Articles Reviews

  • A Marxist History of Capitalism

    Since the 1970s, Marxist discussion of how and when capitalism was born has been dominated by two competing academic currents. World-System Theory, first enunciated by Immanuel Wallerstein, locates the origin of capitalism in the expansion of world trade and the plunder of the new world in the fifteenth and sixteenth centuries. Political Marxism, developed by Robert Brenner, says the transition took place somewhat earlier, and only in rural England, where feudal lords converted themselves into capitalist landlords.

  • The cautionary tale of Superman

    Superman has always been identified as representing truth, justice and the American Way. He was an unambiguous superhero, no hints at darkness, not a trace of the anti-hero. Certainly, Superman has never been identified with any type of critique of capitalism. In a time where America represents neither truth nor justice (if it ever did) there may not be a rush to the bookstore to buy a graphic novel about the creator of the Superman mythos. However, that would be a mistake.

  • Parasites in paradise: behind the capitalist curtain

    The writer of this book is a journalist who, as a member of the International Consortium of Investigative Journalists, did yeoman work uncovering the Panama Papers. The most intriguing part of the book is the telling of the trials and tribulations of journalists from all over the world who collaborated to put disparate pieces of evidence together. They had to find outlets and overcome mainstream publishers who were reluctant to publish and, when persuaded to publish, to do so at times agreed-to by competitors who were given the same access to the stories.

  • The North End Revisited: Photographs by John Paskievich

    As an artist of his generation, Paskievich places himself within a Cold War discourse with Paskievich working primarily as an NFB director from the time he finished his studies in the 1970s. It is interesting to contemplate an artist with Paskievich’s observational talent were his family to remain in Europe after World War II, joining filmmakers like Sergei Parajanov in the Odessa film scene established by the visionary Dovzhenko.

  • We All Live in a Mediocracy

    Recall that mediocracy as a regime compels mediocrity as a form of self-preservation. Rather, Deneault quite correctly encourages us to resist the temptation to mediocrity by considering the ultimate form and manner in which our public deliberations take place, “whenever an attitude frees us from the harmful ways of mediocrity, whenever an idea helps us develop a justly instituted public life, these will be ways for us to move forward, without any guarantees”

  • Examining the American nightmare

    This new work by one of the world’s leading social critics, the founding theorist of critical pedagogy, represents an attempt to develop both a political discourse and call to action, by examining what is viewed as an impending crisis of authoritarianism, evident in the rise of Donald Trump and the so-called alt-right in the United States. The book highlights the emerging authoritarianism in the United States which the author sees as the “emptying of politics of democratic values.”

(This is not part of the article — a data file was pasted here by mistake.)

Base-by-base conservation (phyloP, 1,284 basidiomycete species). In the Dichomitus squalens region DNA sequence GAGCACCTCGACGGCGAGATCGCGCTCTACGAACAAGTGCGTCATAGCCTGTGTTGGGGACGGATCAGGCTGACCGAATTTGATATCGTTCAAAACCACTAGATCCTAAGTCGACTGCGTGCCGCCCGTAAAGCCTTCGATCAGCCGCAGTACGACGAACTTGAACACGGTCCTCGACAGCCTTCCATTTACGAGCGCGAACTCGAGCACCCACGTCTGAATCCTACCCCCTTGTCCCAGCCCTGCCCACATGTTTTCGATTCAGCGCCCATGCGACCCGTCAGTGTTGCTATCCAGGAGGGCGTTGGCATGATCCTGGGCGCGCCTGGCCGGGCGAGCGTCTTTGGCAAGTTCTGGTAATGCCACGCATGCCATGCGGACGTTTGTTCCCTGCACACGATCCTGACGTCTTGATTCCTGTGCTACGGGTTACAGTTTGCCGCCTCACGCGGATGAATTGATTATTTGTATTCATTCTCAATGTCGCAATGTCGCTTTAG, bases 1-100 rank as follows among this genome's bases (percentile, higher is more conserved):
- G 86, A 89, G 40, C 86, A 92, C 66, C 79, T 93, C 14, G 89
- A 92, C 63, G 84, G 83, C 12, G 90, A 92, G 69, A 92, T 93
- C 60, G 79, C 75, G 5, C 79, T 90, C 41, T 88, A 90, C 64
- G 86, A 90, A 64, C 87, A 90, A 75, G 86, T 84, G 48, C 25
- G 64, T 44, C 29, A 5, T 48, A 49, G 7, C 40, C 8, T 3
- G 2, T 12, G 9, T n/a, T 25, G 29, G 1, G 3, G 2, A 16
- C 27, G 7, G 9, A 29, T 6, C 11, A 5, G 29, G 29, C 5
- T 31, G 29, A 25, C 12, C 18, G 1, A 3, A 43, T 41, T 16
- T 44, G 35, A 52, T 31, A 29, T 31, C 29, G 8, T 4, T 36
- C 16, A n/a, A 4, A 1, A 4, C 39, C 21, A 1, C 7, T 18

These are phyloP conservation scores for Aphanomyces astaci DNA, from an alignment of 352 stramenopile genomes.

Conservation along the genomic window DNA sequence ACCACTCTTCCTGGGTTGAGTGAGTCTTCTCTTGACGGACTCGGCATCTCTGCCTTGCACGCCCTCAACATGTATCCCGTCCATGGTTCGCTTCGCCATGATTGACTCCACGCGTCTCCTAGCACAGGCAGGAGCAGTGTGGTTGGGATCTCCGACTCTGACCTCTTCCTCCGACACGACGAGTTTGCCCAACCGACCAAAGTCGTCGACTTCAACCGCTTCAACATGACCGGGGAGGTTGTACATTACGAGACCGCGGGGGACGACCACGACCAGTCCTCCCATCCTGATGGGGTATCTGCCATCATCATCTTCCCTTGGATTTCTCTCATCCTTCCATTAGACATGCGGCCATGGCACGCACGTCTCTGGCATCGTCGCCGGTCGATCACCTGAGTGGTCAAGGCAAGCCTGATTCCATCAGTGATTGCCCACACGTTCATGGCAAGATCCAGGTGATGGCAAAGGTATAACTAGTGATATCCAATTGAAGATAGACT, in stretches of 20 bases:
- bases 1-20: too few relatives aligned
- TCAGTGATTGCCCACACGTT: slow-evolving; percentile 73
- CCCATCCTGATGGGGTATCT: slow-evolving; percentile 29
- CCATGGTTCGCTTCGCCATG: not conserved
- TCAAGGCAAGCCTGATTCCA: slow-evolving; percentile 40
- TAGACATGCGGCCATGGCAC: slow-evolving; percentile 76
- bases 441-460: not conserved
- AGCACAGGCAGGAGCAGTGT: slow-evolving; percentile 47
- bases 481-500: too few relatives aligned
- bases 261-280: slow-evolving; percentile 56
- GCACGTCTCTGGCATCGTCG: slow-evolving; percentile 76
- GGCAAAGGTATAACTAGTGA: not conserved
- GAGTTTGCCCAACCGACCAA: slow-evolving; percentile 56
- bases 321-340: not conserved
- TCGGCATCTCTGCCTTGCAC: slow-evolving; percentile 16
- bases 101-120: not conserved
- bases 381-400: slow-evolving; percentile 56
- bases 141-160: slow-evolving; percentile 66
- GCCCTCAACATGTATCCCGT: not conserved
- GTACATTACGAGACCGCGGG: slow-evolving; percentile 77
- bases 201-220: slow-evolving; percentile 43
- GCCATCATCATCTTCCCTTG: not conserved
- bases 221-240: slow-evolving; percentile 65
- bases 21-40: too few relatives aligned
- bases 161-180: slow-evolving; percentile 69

• Trees and teargas: worldviews clash at Barriere Lake

    Events from a chilling October day in 2008, on a gravel road entering Algonquin First Nation bush territory, epitomize the contentious history of jurisdiction in what is now known as Canada. Riot cops teargassed the community standing at a blockade and arrested nine people, including two minors, an elder, and a pregnant woman. The alarming story of Barriere Lake reveals much about the tactics and devices used by the state to continue its dispossession of Indigenous peoples’ land.

  • Where Are the Riots of Yesteryear? Remembering May 1968

    Putting aside polemics, the great strength of Abidor’s May Made Me, is that it presents a variety of voices among participants, leaving the reader to ponder their testimony and make up her own mind. Fifty years later, he has gathered the eye-opening oral testimonies of those then-young rebels. By listening to the voices of students and workers, as well as to those of their leaders, his book makes May ’68 appear as an event driven by millions of individuals.

  • The Mirage of Pension-Fund Activism

    Despite the title’s grandiose claims, the book’s argument at times retreats to the far more modest position that large pension funds are an established fact, so we need to engage with them. It’s true that unions must and will continue to defend the pensions they have won. All workers deserve good pensions, but to win these, workers’ power will have to be built to take on the existing system of inequality and insecurity.

  • Indian Horse is a Film All Canadians Must See

    At a time of rampant anti-Indigenous racism and growing residential school denial, the big-budget film confronts the legacy of Indian Residential Schools in Canada and does so in a relatable way for a general audience: the story is rooted in the main character’s relationship with the game of hockey. For anyone interested in hockey and history and figuring out how to strengthen relations between Indigenous and non-Indigenous peoples, Indian Horse is a must-see movie.

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